Inside the burgeoning Yiddish renaissance

(Shutterstock photo)

Tim Morris is a balding, smoky-eyed, 58-year-old Irishman who’s worn a kilt instead of pants every day for the last 12 years. One would not expect him to speak fluent Yiddish. And yet, his love of the language traces back to his childhood years in Toronto, growing up during the 1960s and ’70s with Jewish friends who showed him Yiddish schoolbooks and chatted giddily about their Yiddish classes.

“It all seemed like a fascinating and interesting language,” he recalls. “It seemed to be deeply rooted in Toronto’s history.”

But it would be decades later, after witnessing his son’s university graduation, that Morris decided to enrol at the University of Toronto’s medieval studies department, returning to academia for the first time since dropping out of college to work full time at age 17. Once he saw Yiddish as a course offering, he jumped at the chance to scratch his decades-old itch, earning scholarship awards for top marks in his Yiddish classes three years in a row. He now spends his free time translating old Yiddish texts and tutoring other students, while pursuing his PhD.

But isn’t his fondness of Yiddish a bit weird, given that he isn’t Jewish?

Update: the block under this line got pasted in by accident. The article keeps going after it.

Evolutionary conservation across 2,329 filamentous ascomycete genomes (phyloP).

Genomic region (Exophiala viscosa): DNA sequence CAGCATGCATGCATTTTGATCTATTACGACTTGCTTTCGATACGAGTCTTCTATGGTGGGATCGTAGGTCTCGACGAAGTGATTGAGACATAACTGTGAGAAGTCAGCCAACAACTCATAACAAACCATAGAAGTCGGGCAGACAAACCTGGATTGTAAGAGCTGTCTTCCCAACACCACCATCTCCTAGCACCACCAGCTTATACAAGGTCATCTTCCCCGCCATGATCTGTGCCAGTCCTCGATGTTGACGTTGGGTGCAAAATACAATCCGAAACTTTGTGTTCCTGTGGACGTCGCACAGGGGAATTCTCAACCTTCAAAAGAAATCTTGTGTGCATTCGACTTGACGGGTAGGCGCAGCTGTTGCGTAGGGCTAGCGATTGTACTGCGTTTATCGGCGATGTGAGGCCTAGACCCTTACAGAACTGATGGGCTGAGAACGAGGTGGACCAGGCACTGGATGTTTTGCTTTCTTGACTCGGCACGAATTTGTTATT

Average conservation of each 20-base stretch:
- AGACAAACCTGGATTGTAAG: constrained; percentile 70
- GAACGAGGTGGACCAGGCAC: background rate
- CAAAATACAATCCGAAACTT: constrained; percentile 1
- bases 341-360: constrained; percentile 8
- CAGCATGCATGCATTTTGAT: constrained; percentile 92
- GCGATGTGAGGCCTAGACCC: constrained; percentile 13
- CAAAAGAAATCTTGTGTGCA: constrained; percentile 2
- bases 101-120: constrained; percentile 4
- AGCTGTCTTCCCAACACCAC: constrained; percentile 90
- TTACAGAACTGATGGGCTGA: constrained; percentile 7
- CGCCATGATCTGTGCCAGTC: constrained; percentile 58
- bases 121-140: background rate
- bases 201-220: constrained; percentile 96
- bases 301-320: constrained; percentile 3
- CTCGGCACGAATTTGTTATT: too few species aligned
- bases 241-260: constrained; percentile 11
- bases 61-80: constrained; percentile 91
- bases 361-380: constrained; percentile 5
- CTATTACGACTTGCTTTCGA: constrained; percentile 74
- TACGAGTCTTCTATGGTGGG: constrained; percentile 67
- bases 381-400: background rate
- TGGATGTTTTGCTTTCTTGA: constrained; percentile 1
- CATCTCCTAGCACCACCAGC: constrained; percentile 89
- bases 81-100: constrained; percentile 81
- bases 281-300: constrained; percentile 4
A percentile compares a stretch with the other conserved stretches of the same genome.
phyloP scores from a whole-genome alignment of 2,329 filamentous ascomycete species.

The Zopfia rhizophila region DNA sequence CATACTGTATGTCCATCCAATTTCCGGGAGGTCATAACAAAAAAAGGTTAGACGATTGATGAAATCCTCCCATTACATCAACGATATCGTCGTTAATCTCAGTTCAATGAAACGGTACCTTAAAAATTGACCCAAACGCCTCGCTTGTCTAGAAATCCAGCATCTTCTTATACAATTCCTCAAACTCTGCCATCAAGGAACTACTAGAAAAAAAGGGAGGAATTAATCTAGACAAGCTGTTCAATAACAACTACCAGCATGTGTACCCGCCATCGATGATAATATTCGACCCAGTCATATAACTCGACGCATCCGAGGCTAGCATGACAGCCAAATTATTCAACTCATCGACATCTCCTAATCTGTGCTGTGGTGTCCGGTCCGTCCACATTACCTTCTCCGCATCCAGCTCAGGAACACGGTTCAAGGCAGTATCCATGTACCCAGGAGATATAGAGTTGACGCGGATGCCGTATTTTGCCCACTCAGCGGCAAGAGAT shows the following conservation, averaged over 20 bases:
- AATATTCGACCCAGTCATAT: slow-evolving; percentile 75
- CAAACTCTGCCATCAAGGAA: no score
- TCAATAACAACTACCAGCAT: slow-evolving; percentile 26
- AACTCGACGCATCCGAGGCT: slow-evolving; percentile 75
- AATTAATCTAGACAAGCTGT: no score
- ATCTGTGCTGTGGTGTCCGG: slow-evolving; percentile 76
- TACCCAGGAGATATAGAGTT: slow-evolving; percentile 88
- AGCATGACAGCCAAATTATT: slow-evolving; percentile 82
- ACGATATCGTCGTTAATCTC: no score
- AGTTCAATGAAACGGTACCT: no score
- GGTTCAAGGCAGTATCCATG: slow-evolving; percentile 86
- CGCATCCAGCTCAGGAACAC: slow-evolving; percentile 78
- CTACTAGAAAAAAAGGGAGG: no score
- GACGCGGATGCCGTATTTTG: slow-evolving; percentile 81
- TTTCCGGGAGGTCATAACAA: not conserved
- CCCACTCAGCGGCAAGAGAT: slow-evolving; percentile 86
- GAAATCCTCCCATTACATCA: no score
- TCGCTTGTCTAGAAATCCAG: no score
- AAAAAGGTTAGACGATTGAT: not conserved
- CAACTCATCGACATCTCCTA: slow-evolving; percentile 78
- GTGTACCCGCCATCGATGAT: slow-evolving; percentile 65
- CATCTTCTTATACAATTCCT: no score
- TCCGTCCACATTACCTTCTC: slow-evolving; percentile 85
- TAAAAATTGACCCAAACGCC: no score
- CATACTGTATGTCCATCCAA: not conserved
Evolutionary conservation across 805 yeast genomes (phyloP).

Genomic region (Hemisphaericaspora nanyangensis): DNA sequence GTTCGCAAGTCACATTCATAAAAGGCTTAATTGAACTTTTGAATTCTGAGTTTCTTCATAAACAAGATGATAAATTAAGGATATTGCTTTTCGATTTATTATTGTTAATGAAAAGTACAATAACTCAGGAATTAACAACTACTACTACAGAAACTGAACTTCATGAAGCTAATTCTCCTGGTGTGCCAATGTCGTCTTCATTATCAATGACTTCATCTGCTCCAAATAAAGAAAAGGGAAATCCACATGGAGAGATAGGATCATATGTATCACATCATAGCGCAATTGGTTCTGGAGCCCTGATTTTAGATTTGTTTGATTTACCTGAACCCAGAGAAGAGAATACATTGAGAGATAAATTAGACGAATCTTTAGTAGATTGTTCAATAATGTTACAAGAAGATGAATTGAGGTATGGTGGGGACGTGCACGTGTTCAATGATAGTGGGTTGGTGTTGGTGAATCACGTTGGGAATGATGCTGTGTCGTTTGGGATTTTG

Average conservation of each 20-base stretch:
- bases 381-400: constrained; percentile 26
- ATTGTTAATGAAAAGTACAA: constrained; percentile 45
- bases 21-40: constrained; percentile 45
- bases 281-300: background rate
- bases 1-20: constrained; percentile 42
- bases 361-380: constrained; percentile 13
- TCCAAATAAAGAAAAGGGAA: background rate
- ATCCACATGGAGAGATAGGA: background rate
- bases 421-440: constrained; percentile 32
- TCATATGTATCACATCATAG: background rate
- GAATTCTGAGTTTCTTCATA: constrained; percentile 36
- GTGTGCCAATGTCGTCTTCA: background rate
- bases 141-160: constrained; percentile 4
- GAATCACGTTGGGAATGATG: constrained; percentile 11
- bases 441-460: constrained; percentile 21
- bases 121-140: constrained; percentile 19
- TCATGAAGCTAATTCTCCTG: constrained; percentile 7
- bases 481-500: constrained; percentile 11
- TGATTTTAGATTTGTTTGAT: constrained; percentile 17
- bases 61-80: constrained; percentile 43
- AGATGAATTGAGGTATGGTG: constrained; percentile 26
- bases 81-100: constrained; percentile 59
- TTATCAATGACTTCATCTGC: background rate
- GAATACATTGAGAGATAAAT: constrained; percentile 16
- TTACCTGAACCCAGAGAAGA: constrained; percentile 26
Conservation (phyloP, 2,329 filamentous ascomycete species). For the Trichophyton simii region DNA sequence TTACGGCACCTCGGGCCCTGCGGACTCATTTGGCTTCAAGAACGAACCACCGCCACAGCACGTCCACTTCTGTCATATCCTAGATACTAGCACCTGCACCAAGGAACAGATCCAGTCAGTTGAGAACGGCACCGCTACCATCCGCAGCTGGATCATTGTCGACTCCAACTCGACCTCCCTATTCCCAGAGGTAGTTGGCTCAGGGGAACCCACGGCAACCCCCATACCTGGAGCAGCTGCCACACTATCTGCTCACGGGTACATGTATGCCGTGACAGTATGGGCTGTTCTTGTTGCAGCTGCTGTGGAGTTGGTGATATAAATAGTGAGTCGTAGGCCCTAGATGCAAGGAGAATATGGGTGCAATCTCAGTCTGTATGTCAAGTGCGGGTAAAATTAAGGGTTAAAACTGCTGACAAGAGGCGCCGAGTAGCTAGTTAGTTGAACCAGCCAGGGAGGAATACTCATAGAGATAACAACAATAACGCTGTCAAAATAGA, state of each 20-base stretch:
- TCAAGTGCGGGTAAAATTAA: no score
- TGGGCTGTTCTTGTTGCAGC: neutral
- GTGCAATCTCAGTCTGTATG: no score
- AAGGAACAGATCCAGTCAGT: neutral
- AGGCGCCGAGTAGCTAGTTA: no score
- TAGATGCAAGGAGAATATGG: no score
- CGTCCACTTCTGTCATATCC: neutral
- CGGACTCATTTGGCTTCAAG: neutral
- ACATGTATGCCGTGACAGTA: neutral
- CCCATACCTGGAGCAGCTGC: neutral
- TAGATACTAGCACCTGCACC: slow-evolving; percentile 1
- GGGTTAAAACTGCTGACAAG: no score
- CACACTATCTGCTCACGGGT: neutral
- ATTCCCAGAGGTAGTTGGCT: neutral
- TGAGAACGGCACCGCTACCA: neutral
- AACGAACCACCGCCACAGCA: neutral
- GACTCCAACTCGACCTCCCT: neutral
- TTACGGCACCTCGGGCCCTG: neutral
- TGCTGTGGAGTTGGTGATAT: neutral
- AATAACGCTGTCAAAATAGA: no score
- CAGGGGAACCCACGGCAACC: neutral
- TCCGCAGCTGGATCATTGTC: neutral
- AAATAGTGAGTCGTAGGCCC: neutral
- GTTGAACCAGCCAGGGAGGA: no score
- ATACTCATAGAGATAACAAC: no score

“I don’t feel I’m an intruder,” he says. “I like to think, and I’ve always felt, that the treasures of secular Yiddish culture – the works of Sholem Aleichem and Mendele Mocher Sforim and others – are part of an international, global human heritage.… It was a gift that Jewish people gave to the whole world.”

Despite what you may think, Morris is actually a good representation of the future of Yiddish: secular, urban, global, bookish, hipster. This is not the Yiddish of payot and textbooks, but of podcasts and online journals; a little less klezmer, a little more pop culture.

Morris is one of an estimated 600,000 fluent Yiddish speakers worldwide, according to a report from the department of Jewish studies at Rutgers University – a far cry from the 11 million who spoke it at the dawn of the Holocaust. In Canada alone, the number of people who say that Yiddish is their mother tongue dropped from nearly 150,000 in 1931, to a scant 13,555 in 2016, according to census data. This is in part because Israel adopted Hebrew as its national language, and partly because diaspora Jews assimilated in the West. Mostly, the older generation has simply died off.

The language’s geographic centres have since shifted from eastern Europe to North America, clustering around major Jewish urban areas such as Toronto, Montreal and New York. And therein lies the secret: a seeming result of that westward trend has been the language’s artistic renaissance, dovetailing with the Internet revolution and millennials’ sweeping fascination with any aesthetic deemed offbeat and vintage.